Revealing the Secret Handshakes in Comics
There are secret handshakes among comic pros, especially artists. No, not hidden knowledge about how to break in, or how to navigate the editorial process, or how to get a San Diego hotel room within eight blocks of the con. I mean secret-handshake comics, issues that are recognized in the creator community as special, the kind of work that can influence a whole generation.
Of course, that's also true of landmark runs. Stan and Jack's "Fantastic Four" or Walter Simonson's "Thor," to name just two, have inspired multiple generations to create comics. I've written previously on my favorite runs, all of which succeed as long-form stories, as well as yielding classic stories of one or a few issues.
The same can be said of miniseries or short runs. I could mention things like the Miller-Romita, Jr. "Man Without Fear," Windsor-Smith's "Weapon X," Stelfreeze's "Domino" and "Matador," Miller's "Ronin," Garcia-Lopez's "Cinder and Ashe" or "Atari Force," "Monkeyman and O'Brien" by Arthur Adams, and so many more.
But for this secret-handshake list, I'm only talking about singular issues -- standalones, one-shots, short stories. These are comparatively brief, brilliant gems. They're also not quite as well known as some others, something like "The Killing Joke" or "For the Man Who Has Everything" from "Superman Annual" #11. But that's the "secret" part; they're not as widely recognized, but they're still almost shorthand among creators. If you know these issues, you get it. You're in the club.
I got in touch with a number of my artist friends, including Bryan Hitch, Sean Murphy, Bart Sears, Dan Jurgens, Phil Hester, Peter Krause and Andy Lanning, and picked their brains to come up these dozen issues. These aren't by any means the only secret-handshake comics, but these are the ones at the top of my list.
Doctor Strange #55: Writer Roger Stern's run on "Doctor Strange" is underappreciated as a whole, especially the issues drawn by Marshall Rogers and Paul Smith respectively. But issue #55 by Michael Golden and Terry Austin is the artistic high point of the run, maybe the artistic high point of Doctor Strange as a whole. I could just as easily have listed Michael Golden's seminal work on "Avengers Annual #10," but I'll always love Doc a little better.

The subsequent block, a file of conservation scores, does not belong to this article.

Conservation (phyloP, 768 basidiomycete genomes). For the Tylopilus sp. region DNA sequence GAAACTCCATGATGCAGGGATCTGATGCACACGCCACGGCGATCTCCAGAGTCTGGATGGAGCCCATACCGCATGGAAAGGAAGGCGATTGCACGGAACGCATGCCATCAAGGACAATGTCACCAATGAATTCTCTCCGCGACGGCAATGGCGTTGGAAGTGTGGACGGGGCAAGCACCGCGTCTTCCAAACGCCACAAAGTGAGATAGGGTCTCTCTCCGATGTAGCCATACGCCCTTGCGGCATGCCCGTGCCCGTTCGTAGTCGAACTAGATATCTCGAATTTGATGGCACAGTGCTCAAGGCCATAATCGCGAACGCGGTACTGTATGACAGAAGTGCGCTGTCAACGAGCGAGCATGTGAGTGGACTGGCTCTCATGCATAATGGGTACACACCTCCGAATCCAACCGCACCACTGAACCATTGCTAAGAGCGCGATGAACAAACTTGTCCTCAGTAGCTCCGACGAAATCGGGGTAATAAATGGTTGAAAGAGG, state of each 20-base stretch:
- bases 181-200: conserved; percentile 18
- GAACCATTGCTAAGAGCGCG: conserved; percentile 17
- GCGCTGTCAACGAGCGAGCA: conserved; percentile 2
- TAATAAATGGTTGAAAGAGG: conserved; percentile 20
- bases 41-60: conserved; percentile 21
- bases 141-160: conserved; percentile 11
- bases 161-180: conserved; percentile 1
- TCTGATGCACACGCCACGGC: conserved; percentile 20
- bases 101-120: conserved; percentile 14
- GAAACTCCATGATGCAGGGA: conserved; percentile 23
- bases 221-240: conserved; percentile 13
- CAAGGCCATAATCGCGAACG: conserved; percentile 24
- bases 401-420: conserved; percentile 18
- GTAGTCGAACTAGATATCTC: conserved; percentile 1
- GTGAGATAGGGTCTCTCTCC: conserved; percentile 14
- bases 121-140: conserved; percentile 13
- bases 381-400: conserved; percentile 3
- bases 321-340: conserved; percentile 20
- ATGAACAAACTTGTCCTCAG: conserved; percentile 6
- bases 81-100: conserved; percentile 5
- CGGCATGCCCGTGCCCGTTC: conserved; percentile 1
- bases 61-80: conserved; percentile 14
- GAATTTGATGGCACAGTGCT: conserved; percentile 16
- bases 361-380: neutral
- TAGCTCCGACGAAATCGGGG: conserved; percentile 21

Mike Mignola took the major step -- in both art and story -- that would lead him to Hellboy. Stark, simple, powerful. Gorgeous color work by Mark Chiarello.
Alex Toth job belongs on the secret-handshake list. This slot could just as easily belong to "F-86 Sabre Jet" or "The Crushed Gardenia," but I think there's a special allure to Toth and Batman together, especially with Archie Goodwin along for the ride, as he is in for "Death Flies the Haunted Sky" in this issue of Detective.
Dave Johnson (inked by Kevin Nowlan) and Travis Charest illustrate an Alan Moore script split between Earth and outer space. The Johnson/Nowlan pages were even colored by Glen Murakami. Turn your nose up at the '90s-tastic chromium cover if you want; it's everything between the covers that matters.
Lee Weeks is one of the most consistently underrated artists in the industry, especially on street-level characters like Daredevil, Spider-Man and Batman. This is less a Batman story than a Robin story, but Gotham City and its denizens have rarely looked this perfect.
Alex Nino. After debuting during the "Filipino Invasion" of the 1970s, Nino made his mark across a wide range of comics, which might have something to do with why his notoriety is not commensurate with his immense talent. This design-heavy Conan job is among his best. The entirety of "People of the Dark" can be seen on a blog, but I'm not entirely comfortable linking directly to it. It's out there if you want to look, though. (Nino's design work for Disney animation is also breathtaking, and well worth tracking down.)
Arthur Adams jobs could go on this list, everything from "X-Men" to "Jonni Future." Maybe I'm moved to pick this one because I was able to see a number of the pages being inked in person (again, by Terry Austin). The original boards were oversize, almost twice the size of standard boards, and stunning to behold. I remember Terry telling me he had to soak his hand nightly after long days of inking the pages.
Walter Simonson), wrapped in a Joe Kubert cover. I've always loved Dr. Fate as a visual and as a character. I can trace that affection back to the 1985 reprint of this Simonson-drawn story.
That's my dozen (and I didn't even get to mention "Batman" #400, "Superman" #400, Tony Salmons in "Legends of the Dark Knight" #85, or Jorge Zaffino in "Savage Sword of Conan" #162). What's your list?
Ron Marz has been writing comics for two decades, and thinks it's pretty much the best job ever. His current work includes "Artifacts" and "Ravine" for Top Cow, "The Protectors" for Athleta Comics and his creator-owned title, "Shinku," for Image. Follow him on Twitter (@ronmarz) and his website, www.ronmarz.com.